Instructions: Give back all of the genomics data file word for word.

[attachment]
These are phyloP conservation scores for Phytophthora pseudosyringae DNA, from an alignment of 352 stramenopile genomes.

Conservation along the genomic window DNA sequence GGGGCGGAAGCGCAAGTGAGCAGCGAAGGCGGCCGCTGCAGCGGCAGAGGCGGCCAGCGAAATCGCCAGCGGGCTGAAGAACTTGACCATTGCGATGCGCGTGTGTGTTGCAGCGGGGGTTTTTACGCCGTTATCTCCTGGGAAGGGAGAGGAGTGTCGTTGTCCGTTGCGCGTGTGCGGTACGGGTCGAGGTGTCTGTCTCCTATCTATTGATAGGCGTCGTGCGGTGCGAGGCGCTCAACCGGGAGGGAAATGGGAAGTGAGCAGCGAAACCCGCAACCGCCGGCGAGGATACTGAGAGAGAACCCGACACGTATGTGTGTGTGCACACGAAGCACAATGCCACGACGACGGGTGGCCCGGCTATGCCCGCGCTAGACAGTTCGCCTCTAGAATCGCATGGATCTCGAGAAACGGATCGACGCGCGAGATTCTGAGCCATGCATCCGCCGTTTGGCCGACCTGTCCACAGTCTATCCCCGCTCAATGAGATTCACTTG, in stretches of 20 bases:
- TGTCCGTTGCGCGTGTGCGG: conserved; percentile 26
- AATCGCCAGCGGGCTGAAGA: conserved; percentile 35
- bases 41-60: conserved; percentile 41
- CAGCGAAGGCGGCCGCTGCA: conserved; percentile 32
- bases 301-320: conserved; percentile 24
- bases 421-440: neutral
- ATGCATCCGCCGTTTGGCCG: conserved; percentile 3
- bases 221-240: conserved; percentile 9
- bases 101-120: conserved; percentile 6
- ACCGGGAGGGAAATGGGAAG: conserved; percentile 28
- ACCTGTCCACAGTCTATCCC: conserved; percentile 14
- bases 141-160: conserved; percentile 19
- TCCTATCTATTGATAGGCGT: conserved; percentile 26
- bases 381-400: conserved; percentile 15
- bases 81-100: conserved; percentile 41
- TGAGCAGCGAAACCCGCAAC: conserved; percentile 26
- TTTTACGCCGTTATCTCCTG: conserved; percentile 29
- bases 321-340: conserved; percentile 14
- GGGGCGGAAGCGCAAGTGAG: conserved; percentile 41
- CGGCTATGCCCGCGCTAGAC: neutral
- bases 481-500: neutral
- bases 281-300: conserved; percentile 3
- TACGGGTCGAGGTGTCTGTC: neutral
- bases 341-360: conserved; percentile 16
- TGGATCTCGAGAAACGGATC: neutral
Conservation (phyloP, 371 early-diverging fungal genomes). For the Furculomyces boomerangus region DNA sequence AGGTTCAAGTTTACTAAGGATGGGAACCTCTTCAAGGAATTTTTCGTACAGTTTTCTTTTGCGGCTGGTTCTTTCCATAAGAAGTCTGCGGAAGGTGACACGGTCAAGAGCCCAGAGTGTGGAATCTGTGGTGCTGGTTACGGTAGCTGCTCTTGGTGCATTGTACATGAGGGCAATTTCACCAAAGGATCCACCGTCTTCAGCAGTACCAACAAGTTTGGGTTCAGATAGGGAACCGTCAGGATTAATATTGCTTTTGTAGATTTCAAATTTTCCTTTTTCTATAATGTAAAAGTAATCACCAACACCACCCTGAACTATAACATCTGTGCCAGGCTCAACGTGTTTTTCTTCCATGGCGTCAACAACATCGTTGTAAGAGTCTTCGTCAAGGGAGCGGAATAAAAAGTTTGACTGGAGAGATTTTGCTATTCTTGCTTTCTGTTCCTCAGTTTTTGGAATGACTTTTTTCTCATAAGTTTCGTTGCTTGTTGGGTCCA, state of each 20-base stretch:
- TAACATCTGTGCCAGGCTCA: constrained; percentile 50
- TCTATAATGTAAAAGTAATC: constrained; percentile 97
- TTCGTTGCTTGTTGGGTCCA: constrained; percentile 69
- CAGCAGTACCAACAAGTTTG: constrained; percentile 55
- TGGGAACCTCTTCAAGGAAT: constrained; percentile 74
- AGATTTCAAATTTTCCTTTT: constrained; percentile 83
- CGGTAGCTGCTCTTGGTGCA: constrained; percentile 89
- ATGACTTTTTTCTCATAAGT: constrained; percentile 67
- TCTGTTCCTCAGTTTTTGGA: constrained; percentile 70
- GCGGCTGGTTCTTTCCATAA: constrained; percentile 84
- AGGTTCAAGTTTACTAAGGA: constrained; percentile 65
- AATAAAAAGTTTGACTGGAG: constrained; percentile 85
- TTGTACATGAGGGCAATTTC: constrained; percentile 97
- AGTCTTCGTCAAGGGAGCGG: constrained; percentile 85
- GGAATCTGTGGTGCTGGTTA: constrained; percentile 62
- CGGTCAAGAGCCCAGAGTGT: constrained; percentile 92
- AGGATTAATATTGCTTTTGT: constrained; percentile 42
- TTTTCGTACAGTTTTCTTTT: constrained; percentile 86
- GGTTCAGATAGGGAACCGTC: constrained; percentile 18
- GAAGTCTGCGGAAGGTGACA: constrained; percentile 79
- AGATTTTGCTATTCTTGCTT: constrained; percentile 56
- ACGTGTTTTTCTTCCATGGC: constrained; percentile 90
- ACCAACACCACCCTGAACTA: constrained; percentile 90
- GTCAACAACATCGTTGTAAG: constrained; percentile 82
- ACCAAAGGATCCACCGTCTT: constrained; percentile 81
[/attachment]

These are phyloP conservation scores for Phytophthora pseudosyringae DNA, from an alignment of 352 stramenopile genomes.

Conservation along the genomic window DNA sequence GGGGCGGAAGCGCAAGTGAGCAGCGAAGGCGGCCGCTGCAGCGGCAGAGGCGGCCAGCGAAATCGCCAGCGGGCTGAAGAACTTGACCATTGCGATGCGCGTGTGTGTTGCAGCGGGGGTTTTTACGCCGTTATCTCCTGGGAAGGGAGAGGAGTGTCGTTGTCCGTTGCGCGTGTGCGGTACGGGTCGAGGTGTCTGTCTCCTATCTATTGATAGGCGTCGTGCGGTGCGAGGCGCTCAACCGGGAGGGAAATGGGAAGTGAGCAGCGAAACCCGCAACCGCCGGCGAGGATACTGAGAGAGAACCCGACACGTATGTGTGTGTGCACACGAAGCACAATGCCACGACGACGGGTGGCCCGGCTATGCCCGCGCTAGACAGTTCGCCTCTAGAATCGCATGGATCTCGAGAAACGGATCGACGCGCGAGATTCTGAGCCATGCATCCGCCGTTTGGCCGACCTGTCCACAGTCTATCCCCGCTCAATGAGATTCACTTG, in stretches of 20 bases:
- TGTCCGTTGCGCGTGTGCGG: conserved; percentile 26
- AATCGCCAGCGGGCTGAAGA: conserved; percentile 35
- bases 41-60: conserved; percentile 41
- CAGCGAAGGCGGCCGCTGCA: conserved; percentile 32
- bases 301-320: conserved; percentile 24
- bases 421-440: neutral
- ATGCATCCGCCGTTTGGCCG: conserved; percentile 3
- bases 221-240: conserved; percentile 9
- bases 101-120: conserved; percentile 6
- ACCGGGAGGGAAATGGGAAG: conserved; percentile 28
- ACCTGTCCACAGTCTATCCC: conserved; percentile 14
- bases 141-160: conserved; percentile 19
- TCCTATCTATTGATAGGCGT: conserved; percentile 26
- bases 381-400: conserved; percentile 15
- bases 81-100: conserved; percentile 41
- TGAGCAGCGAAACCCGCAAC: conserved; percentile 26
- TTTTACGCCGTTATCTCCTG: conserved; percentile 29
- bases 321-340: conserved; percentile 14
- GGGGCGGAAGCGCAAGTGAG: conserved; percentile 41
- CGGCTATGCCCGCGCTAGAC: neutral
- bases 481-500: neutral
- bases 281-300: conserved; percentile 3
- TACGGGTCGAGGTGTCTGTC: neutral
- bases 341-360: conserved; percentile 16
- TGGATCTCGAGAAACGGATC: neutral
Conservation (phyloP, 371 early-diverging fungal genomes). For the Furculomyces boomerangus region DNA sequence AGGTTCAAGTTTACTAAGGATGGGAACCTCTTCAAGGAATTTTTCGTACAGTTTTCTTTTGCGGCTGGTTCTTTCCATAAGAAGTCTGCGGAAGGTGACACGGTCAAGAGCCCAGAGTGTGGAATCTGTGGTGCTGGTTACGGTAGCTGCTCTTGGTGCATTGTACATGAGGGCAATTTCACCAAAGGATCCACCGTCTTCAGCAGTACCAACAAGTTTGGGTTCAGATAGGGAACCGTCAGGATTAATATTGCTTTTGTAGATTTCAAATTTTCCTTTTTCTATAATGTAAAAGTAATCACCAACACCACCCTGAACTATAACATCTGTGCCAGGCTCAACGTGTTTTTCTTCCATGGCGTCAACAACATCGTTGTAAGAGTCTTCGTCAAGGGAGCGGAATAAAAAGTTTGACTGGAGAGATTTTGCTATTCTTGCTTTCTGTTCCTCAGTTTTTGGAATGACTTTTTTCTCATAAGTTTCGTTGCTTGTTGGGTCCA, state of each 20-base stretch:
- TAACATCTGTGCCAGGCTCA: constrained; percentile 50
- TCTATAATGTAAAAGTAATC: constrained; percentile 97
- TTCGTTGCTTGTTGGGTCCA: constrained; percentile 69
- CAGCAGTACCAACAAGTTTG: constrained; percentile 55
- TGGGAACCTCTTCAAGGAAT: constrained; percentile 74
- AGATTTCAAATTTTCCTTTT: constrained; percentile 83
- CGGTAGCTGCTCTTGGTGCA: constrained; percentile 89
- ATGACTTTTTTCTCATAAGT: constrained; percentile 67
- TCTGTTCCTCAGTTTTTGGA: constrained; percentile 70
- GCGGCTGGTTCTTTCCATAA: constrained; percentile 84
- AGGTTCAAGTTTACTAAGGA: constrained; percentile 65
- AATAAAAAGTTTGACTGGAG: constrained; percentile 85
- TTGTACATGAGGGCAATTTC: constrained; percentile 97
- AGTCTTCGTCAAGGGAGCGG: constrained; percentile 85
- GGAATCTGTGGTGCTGGTTA: constrained; percentile 62
- CGGTCAAGAGCCCAGAGTGT: constrained; percentile 92
- AGGATTAATATTGCTTTTGT: constrained; percentile 42
- TTTTCGTACAGTTTTCTTTT: constrained; percentile 86
- GGTTCAGATAGGGAACCGTC: constrained; percentile 18
- GAAGTCTGCGGAAGGTGACA: constrained; percentile 79
- AGATTTTGCTATTCTTGCTT: constrained; percentile 56
- ACGTGTTTTTCTTCCATGGC: constrained; percentile 90
- ACCAACACCACCCTGAACTA: constrained; percentile 90
- GTCAACAACATCGTTGTAAG: constrained; percentile 82
- ACCAAAGGATCCACCGTCTT: constrained; percentile 81